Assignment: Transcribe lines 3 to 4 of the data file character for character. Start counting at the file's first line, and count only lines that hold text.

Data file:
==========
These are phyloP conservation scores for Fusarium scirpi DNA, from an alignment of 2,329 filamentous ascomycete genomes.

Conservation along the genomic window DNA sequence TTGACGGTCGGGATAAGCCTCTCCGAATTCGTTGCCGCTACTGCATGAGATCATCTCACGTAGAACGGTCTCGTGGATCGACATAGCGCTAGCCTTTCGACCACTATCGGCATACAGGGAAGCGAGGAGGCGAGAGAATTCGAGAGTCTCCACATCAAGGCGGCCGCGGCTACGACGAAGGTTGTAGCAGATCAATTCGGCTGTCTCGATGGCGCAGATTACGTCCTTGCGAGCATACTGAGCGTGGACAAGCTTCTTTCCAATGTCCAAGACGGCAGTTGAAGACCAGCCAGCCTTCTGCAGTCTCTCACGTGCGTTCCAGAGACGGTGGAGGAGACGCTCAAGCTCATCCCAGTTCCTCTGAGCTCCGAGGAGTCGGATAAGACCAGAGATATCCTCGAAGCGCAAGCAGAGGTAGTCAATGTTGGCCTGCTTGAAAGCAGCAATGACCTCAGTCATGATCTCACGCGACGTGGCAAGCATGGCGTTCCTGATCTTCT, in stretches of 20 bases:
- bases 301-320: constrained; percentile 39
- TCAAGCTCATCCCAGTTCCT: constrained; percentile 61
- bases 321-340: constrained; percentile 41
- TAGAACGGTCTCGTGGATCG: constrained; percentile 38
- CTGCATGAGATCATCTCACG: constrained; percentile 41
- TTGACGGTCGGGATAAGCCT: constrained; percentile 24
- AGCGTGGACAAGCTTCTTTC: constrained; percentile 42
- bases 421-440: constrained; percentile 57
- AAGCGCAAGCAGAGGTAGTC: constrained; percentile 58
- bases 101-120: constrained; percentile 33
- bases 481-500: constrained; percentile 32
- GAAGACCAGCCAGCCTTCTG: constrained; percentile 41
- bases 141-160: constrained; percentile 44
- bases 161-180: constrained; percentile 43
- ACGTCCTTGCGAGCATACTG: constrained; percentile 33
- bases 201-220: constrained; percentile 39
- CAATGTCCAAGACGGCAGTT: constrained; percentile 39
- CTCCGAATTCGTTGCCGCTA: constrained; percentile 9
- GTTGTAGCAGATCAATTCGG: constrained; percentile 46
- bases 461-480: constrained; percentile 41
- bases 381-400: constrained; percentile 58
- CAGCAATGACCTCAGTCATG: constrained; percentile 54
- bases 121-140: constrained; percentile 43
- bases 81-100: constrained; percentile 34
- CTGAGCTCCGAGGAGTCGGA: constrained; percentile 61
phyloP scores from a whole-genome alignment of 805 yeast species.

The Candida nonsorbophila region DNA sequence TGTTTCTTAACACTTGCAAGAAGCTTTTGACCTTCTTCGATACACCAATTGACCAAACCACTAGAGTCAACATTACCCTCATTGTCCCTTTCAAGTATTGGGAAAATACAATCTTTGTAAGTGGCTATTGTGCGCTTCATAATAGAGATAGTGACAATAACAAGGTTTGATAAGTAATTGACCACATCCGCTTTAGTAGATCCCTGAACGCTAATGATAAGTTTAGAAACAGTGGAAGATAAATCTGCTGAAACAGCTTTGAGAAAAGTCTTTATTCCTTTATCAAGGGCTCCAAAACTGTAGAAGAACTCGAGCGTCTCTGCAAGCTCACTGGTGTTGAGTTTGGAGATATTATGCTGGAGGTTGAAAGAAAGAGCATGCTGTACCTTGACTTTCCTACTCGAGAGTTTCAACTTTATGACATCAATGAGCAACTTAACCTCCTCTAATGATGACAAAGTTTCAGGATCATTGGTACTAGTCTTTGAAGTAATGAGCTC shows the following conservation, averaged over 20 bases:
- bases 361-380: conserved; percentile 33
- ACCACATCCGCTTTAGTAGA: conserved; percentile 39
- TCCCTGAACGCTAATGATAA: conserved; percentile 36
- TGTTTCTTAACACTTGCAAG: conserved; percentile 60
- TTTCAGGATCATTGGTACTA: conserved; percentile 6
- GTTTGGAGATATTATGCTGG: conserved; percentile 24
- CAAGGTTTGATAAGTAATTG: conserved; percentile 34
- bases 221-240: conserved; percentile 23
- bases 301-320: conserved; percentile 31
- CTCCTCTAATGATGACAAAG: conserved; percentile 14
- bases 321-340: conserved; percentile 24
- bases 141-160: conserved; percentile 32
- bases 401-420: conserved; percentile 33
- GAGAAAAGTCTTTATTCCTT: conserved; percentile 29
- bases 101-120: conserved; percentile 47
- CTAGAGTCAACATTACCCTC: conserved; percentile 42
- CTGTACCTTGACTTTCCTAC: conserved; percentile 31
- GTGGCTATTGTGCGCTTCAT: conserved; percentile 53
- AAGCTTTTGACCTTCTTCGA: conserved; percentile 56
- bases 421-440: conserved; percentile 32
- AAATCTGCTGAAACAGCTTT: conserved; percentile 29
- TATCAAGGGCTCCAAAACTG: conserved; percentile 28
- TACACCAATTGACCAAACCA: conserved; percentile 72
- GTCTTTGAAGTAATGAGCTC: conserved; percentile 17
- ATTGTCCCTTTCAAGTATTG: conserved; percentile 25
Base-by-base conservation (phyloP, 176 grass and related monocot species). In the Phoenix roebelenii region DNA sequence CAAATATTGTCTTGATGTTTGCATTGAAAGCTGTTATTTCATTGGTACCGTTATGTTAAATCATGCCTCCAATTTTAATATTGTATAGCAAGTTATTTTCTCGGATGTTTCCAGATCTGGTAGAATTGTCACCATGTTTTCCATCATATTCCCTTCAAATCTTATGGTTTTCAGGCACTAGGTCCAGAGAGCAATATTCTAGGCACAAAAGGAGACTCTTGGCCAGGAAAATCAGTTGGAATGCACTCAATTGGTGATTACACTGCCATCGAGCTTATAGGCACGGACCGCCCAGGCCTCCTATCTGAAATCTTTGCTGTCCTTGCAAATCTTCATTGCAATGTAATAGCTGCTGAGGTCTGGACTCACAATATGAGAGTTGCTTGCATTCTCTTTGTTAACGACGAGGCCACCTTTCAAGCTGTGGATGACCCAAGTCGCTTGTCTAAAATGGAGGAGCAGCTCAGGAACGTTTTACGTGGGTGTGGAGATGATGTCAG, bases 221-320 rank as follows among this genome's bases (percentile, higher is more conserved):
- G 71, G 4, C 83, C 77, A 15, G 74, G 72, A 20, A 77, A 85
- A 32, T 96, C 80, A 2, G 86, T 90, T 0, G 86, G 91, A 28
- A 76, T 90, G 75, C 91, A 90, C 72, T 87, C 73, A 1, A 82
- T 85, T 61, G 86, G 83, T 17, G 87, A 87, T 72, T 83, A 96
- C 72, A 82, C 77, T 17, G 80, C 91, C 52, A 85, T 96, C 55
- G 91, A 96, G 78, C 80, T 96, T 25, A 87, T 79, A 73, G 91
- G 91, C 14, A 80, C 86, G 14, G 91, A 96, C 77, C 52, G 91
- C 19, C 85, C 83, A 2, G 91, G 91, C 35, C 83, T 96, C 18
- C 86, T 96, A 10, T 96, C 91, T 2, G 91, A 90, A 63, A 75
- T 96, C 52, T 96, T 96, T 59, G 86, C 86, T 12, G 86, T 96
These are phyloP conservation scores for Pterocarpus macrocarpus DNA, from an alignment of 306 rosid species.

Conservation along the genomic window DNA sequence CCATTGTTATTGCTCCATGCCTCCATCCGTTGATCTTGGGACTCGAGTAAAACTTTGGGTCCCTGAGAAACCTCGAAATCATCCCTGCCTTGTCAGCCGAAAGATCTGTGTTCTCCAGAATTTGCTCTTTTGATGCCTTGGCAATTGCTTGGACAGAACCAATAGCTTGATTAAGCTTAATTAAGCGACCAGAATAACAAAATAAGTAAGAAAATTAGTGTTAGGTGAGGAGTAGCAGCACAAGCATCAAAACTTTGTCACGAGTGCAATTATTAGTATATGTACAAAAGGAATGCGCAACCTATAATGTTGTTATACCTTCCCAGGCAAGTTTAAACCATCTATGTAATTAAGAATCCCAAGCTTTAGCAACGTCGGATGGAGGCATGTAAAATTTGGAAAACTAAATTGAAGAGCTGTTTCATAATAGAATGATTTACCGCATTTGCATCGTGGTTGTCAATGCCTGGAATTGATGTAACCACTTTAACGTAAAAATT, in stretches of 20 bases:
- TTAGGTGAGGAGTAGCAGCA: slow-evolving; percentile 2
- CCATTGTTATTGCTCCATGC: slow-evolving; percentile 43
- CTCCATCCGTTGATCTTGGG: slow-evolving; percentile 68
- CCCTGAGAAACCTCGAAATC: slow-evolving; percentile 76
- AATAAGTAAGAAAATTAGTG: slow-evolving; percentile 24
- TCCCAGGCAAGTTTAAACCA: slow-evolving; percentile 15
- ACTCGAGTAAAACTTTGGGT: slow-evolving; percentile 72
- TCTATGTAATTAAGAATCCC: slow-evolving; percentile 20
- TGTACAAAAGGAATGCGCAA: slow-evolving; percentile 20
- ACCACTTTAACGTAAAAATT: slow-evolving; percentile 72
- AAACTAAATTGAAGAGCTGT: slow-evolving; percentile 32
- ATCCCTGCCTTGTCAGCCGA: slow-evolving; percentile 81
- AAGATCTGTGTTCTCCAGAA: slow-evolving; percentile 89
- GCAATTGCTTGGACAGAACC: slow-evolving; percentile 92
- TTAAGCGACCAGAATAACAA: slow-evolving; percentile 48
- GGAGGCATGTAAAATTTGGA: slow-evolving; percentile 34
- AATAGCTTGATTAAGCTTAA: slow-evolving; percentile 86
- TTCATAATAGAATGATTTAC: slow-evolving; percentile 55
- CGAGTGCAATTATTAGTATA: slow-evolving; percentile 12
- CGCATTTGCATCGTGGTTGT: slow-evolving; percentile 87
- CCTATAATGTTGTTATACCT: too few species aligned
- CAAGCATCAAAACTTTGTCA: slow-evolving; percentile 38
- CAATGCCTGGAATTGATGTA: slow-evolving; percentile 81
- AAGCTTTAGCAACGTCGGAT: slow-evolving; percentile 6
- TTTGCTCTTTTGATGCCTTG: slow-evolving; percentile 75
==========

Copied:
- bases 301-320: constrained; percentile 39
- TCAAGCTCATCCCAGTTCCT: constrained; percentile 61